The stepparent has enough going against him. He shouldn't make it worse by taking on the role of disciplinarian. Once the rules of the house are agreed upon, the natural parent is the one who enforces them. If the stepparent has to discipline, for example when the other parent isn't around, he does so not as a "parent", but as the "adult in charge".

  • Get the "You're not my parent" conversation out of the way:
    It is going to happen. When it does, just state quite clearly, "You're right, I'm not. You have a mommy and a daddy and I do not want to replace them."

  • Tell the child it is okay to like the stepparent:
    The child may feel he is betraying the parent that left by liking the stepparent. The natural parent should make it clear that it is alright for the child to like the stepparent. It does not mean that he is being disloyal to his other parent.

  • Your marriage comes first:
    This is paramount! The most vulnerable relationship in the house is your marriage. Do whatever it takes to keep your marriage in good shape. One of the main causes of divorce in step families is the stress from children. Set aside "private time" with your spouse and guard that time carefully.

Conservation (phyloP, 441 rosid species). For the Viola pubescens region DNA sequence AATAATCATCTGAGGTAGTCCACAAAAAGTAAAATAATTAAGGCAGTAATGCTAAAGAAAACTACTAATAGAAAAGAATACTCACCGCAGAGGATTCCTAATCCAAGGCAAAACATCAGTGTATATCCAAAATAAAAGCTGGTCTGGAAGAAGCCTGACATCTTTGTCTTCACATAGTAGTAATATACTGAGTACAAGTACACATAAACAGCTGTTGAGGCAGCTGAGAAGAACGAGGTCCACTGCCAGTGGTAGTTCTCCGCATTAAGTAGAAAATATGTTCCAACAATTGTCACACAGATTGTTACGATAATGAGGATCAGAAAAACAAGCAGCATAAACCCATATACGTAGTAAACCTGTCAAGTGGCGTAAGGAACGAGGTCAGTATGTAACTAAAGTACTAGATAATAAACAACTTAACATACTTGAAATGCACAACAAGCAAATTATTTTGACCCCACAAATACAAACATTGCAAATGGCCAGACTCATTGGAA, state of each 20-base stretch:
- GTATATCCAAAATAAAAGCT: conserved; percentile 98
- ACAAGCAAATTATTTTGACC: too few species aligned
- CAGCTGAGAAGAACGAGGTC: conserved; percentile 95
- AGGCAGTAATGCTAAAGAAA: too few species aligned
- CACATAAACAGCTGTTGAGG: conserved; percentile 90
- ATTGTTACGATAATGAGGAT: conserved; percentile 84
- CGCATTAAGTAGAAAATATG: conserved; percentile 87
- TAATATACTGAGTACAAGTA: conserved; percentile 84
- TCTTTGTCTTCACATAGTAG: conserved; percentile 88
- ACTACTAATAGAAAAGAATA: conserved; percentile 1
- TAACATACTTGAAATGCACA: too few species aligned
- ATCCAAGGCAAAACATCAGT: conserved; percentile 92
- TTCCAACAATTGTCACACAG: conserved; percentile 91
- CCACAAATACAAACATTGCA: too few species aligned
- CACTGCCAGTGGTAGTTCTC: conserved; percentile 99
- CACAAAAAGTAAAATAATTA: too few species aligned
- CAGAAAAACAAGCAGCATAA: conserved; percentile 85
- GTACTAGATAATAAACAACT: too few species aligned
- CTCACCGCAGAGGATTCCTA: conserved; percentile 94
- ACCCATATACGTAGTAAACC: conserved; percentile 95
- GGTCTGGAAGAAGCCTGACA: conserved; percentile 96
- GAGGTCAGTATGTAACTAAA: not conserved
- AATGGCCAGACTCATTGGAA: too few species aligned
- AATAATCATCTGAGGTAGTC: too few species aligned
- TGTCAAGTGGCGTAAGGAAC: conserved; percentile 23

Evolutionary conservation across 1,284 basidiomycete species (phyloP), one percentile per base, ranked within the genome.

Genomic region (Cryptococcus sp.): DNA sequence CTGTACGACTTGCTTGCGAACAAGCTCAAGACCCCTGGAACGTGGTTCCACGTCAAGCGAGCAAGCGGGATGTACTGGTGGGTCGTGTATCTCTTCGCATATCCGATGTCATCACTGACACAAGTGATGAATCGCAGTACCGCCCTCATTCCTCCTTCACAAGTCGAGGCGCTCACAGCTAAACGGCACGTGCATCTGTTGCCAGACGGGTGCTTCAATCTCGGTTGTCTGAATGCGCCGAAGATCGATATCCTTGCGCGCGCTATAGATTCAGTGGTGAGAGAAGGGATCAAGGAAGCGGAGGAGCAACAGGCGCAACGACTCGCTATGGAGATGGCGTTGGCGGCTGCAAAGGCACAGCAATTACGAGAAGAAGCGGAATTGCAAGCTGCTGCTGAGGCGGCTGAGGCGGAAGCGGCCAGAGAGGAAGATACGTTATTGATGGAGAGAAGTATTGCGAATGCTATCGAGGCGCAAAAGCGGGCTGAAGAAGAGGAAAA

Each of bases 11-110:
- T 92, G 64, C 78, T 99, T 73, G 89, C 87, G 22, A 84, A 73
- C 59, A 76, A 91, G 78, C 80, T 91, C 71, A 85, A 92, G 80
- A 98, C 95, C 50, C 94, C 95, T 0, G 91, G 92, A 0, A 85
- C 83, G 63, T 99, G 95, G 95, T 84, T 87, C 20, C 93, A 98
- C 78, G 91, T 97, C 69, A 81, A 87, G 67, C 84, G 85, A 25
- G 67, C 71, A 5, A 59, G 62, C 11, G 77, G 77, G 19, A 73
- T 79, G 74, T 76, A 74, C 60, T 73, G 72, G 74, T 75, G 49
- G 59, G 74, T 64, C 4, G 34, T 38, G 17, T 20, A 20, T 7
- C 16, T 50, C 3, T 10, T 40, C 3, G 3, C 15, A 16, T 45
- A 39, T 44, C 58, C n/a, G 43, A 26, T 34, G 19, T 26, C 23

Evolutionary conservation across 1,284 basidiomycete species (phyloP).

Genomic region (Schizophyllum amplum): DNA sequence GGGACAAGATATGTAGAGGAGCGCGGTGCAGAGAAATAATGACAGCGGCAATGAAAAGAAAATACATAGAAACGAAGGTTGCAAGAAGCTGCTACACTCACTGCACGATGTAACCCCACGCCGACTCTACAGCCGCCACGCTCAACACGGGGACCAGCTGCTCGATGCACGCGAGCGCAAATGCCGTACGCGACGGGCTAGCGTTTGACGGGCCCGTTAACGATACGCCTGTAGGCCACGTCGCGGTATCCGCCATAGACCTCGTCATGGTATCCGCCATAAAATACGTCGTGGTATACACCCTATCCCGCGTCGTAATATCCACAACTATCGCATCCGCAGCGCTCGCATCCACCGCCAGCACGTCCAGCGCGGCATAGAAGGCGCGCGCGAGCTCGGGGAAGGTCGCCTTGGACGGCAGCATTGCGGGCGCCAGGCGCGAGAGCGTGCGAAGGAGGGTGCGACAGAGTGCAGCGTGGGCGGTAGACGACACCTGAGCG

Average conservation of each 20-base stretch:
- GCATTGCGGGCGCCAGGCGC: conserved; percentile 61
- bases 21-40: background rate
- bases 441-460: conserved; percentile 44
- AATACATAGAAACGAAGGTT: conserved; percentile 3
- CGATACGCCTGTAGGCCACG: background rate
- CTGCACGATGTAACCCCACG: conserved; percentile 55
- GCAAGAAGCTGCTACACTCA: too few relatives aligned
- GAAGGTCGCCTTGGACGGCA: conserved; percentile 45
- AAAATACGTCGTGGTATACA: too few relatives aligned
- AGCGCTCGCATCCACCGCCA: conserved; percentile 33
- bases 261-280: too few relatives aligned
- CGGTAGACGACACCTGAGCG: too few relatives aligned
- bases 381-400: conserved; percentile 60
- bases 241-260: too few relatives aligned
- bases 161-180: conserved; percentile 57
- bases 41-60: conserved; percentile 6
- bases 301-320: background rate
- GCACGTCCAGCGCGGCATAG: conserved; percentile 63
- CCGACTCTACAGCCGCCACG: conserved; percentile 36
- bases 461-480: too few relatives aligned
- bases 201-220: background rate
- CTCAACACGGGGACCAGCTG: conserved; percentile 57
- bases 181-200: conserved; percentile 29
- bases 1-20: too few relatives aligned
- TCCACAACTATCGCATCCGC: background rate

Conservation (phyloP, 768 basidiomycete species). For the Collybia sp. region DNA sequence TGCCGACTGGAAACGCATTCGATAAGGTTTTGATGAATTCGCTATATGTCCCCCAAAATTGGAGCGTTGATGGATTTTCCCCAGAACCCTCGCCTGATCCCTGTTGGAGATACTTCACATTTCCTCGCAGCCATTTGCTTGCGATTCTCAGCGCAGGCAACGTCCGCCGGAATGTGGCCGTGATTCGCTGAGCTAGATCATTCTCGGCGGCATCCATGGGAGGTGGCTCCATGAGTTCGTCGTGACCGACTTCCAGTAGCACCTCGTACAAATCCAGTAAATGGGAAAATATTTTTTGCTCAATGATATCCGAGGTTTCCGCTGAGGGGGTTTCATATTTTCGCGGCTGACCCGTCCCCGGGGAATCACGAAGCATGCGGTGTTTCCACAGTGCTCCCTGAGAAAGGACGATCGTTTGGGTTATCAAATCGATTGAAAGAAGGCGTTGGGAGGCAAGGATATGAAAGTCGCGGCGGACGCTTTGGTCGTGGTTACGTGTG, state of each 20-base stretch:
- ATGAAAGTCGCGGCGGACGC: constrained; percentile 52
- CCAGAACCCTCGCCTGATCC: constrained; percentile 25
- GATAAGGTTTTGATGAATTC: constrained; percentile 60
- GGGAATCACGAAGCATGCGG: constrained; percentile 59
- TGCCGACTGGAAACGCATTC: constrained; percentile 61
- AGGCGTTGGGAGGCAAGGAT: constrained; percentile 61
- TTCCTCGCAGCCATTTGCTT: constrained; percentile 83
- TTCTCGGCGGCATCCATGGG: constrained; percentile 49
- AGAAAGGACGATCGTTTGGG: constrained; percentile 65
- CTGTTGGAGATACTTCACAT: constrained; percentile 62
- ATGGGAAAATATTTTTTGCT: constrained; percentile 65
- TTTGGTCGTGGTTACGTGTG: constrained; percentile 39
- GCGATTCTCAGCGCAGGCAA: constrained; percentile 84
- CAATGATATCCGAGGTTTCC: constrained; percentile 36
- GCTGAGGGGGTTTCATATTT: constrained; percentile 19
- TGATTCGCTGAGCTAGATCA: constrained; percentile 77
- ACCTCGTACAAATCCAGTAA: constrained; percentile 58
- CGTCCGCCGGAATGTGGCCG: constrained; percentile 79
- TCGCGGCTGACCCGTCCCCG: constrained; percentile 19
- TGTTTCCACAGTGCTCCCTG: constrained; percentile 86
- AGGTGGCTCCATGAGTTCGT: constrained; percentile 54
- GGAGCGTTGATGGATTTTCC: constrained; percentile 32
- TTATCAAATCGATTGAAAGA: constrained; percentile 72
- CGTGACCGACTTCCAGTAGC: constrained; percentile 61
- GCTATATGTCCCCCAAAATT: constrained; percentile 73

Conclusion

    Fortunately, it is not essential that stepparents and stepchildren like each other. It is nicer when it happens, but they can still live together when it does not. However, you should insist upon an atmosphere of mutual respect.

    There is no "instant" love. Adjusting to the new relationships takes time. Although the adults have fallen in love and have decided to live together, the children may not like the new setup. You need to have realistic expectations concerning the children's periods of adjustment. It will take time to adjust to the loss of the former family structure and to accept the new situation. It may be months or years or never. That is just how it is. If you stay focused on the steps outlined here it should make things better. In the end you may not have one big happy family, but you can have a workable household.


    Anthony Kane, MD

    ADD ADHD Advances

    http://addadhdadvances.com




    "If Child Behavior is an Issue in Your Home, it is definitely Worth Your While to check this out."